Resources: South Asia and Food Price Crisis
"When prices of staples soar, the poor bear the brunt. Without global action, people in poor countries will be deprived of adequate and nutritious food, with tragic consequences for individuals and for the future prosperity of their countries."
Robert B. Zoellick, President of the World Bank Group - January 5, 2011
March 17, 2011: While South Asia navigated the financial crisis better than most regions, the region suffered the worst in terms of trade deterioration during previous food and fuel crises. With global food and fuel prices rising again, South Asia will be affected disproportionally. Regional inflation is already high and countries have limited fiscal space to maneuver.
About 75% of South Asia’s poor live in rural areas and agriculture sector employs about 60% of the labor force. The region has made enormous strides during and after green revolution in improving agricultural productivity. The revolution allowed the region to lift millions of people out of poverty. Agricultural growth during this period reduced poverty by raising farm incomes, increasing the demand for rural labor, and reducing food prices. In recent years, however, agricultural growth in South Asia has been less than 3%, far below the growth rates of other economic sectors.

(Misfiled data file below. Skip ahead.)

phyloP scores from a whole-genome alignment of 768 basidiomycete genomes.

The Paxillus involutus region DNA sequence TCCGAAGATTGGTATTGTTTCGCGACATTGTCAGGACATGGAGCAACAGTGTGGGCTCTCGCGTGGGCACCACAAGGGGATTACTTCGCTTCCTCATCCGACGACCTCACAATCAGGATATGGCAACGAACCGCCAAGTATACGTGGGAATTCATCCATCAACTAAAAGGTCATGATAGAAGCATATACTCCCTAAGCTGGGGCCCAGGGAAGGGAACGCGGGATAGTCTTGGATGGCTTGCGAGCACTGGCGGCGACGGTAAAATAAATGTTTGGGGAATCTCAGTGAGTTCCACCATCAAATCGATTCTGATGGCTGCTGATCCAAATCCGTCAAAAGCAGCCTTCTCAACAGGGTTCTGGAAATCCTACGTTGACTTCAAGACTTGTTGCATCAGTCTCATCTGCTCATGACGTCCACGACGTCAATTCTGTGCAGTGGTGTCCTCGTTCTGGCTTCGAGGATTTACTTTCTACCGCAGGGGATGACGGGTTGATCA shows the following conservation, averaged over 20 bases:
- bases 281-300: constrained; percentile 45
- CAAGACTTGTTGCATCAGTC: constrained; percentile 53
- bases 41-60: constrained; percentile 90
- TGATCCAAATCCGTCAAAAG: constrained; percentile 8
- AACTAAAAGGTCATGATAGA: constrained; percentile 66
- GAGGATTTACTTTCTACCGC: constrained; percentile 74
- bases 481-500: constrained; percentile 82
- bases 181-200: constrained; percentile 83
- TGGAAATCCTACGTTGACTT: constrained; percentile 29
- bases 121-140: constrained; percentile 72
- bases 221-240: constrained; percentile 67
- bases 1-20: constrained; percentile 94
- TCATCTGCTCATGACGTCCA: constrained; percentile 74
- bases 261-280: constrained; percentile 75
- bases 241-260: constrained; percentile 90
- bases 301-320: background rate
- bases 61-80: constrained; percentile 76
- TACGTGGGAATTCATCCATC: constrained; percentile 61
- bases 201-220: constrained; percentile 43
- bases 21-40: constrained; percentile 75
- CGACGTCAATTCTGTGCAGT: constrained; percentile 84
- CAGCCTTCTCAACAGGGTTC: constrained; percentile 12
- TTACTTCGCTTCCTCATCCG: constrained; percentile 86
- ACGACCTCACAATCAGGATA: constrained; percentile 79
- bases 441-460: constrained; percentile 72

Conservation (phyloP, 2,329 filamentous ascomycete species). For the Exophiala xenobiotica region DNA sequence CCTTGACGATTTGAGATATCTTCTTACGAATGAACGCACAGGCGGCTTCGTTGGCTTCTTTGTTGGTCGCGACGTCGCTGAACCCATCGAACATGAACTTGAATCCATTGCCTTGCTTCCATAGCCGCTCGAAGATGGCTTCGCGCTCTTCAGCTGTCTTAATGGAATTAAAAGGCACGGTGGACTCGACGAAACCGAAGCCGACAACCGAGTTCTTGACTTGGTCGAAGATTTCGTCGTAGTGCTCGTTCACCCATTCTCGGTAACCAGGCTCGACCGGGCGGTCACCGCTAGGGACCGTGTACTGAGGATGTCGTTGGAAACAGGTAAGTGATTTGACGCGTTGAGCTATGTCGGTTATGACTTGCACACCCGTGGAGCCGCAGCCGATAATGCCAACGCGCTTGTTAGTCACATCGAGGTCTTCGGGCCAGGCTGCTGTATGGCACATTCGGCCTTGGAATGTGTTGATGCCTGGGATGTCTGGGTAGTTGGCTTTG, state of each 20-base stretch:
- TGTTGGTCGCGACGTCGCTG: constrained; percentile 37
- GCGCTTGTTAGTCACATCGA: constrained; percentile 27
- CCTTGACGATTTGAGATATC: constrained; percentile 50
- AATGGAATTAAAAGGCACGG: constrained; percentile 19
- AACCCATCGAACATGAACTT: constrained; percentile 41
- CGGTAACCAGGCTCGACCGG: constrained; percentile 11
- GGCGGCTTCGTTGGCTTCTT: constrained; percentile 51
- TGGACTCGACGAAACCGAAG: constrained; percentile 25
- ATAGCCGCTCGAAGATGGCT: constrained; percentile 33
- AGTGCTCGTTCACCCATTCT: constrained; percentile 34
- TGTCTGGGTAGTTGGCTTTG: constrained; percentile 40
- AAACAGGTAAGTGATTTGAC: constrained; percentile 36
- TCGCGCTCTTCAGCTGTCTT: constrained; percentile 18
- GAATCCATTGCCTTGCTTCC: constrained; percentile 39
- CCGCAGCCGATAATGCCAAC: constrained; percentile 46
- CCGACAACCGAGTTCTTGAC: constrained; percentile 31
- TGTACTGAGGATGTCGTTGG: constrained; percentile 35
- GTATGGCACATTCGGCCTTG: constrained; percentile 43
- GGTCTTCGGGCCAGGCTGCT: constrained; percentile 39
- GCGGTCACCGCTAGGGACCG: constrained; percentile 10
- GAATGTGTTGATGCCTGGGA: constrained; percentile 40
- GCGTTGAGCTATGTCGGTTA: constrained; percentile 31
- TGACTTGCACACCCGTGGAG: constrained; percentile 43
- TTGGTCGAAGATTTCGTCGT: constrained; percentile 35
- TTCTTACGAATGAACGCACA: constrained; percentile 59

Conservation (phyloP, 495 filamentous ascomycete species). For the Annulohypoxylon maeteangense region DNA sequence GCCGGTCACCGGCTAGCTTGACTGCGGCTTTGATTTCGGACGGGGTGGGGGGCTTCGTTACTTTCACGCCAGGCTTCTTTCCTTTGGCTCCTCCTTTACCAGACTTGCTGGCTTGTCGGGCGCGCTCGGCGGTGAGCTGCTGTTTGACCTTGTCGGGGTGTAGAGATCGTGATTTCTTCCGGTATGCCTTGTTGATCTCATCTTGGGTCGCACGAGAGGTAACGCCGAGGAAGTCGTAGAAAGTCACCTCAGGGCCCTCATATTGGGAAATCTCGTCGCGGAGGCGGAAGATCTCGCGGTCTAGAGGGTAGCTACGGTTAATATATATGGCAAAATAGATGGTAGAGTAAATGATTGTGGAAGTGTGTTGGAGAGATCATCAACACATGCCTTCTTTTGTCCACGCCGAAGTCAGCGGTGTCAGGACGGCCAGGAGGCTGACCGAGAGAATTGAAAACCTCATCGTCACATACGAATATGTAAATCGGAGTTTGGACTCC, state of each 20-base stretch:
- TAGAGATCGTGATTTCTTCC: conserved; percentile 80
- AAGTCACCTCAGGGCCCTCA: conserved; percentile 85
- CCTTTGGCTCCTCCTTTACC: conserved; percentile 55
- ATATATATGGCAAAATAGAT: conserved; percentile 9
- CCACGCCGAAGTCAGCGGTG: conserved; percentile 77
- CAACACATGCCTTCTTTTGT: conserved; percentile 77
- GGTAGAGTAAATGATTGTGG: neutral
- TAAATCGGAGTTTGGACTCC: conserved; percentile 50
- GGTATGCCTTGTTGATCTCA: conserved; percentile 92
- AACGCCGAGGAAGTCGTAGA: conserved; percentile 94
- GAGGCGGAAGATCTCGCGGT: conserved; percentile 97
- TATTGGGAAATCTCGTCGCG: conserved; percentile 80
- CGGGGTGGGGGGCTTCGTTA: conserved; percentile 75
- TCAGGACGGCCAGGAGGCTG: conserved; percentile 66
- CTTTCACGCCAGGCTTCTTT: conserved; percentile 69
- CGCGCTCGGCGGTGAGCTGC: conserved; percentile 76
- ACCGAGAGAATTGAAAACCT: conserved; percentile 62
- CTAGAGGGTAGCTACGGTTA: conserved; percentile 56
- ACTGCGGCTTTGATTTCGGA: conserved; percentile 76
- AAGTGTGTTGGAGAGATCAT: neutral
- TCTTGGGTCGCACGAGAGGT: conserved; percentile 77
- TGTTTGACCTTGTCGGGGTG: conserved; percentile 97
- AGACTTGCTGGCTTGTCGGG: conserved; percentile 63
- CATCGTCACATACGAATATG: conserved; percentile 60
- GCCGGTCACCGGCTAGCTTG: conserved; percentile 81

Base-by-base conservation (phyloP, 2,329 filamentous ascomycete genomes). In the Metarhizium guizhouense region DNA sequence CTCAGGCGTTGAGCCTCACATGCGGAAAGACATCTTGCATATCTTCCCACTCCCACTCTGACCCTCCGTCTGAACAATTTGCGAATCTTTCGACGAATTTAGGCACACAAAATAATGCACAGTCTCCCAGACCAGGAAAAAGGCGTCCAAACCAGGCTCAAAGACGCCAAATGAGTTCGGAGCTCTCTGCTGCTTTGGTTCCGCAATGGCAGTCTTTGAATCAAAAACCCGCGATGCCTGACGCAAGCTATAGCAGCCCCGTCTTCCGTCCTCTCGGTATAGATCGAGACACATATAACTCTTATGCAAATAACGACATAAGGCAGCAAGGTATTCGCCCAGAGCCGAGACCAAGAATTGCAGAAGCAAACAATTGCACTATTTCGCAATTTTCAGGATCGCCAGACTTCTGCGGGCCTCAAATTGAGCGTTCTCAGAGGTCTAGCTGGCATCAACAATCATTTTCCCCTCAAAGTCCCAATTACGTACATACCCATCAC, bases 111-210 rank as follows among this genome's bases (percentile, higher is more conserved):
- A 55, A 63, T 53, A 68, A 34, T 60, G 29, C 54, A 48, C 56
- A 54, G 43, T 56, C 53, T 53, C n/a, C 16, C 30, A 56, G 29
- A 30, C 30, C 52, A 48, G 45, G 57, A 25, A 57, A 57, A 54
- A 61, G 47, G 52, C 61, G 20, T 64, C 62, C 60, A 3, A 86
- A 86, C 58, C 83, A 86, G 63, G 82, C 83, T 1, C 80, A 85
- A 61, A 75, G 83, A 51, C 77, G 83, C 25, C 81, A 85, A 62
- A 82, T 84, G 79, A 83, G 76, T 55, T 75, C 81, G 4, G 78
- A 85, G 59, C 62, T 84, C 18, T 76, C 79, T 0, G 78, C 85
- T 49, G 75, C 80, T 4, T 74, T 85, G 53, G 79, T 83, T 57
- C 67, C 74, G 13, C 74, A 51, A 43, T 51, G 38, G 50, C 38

The continuing increase in world food prices and the fact that the region is net importer of food has brought agriculture into focus in many South Asian countries.
South Asia Data
Comprehensive set of data about development in the Region
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2011 South Asia Regional Brief
South Asia has experienced a long period of robust economic growth, averaging 6% a year over the past 20 years.Read More »
World Bank in South Asia
For more information about World Bank activities in the Region. Read More »
South Asia Analysis and Research
Compilation of the World Bank's analysis and research on Pakistan. Read More »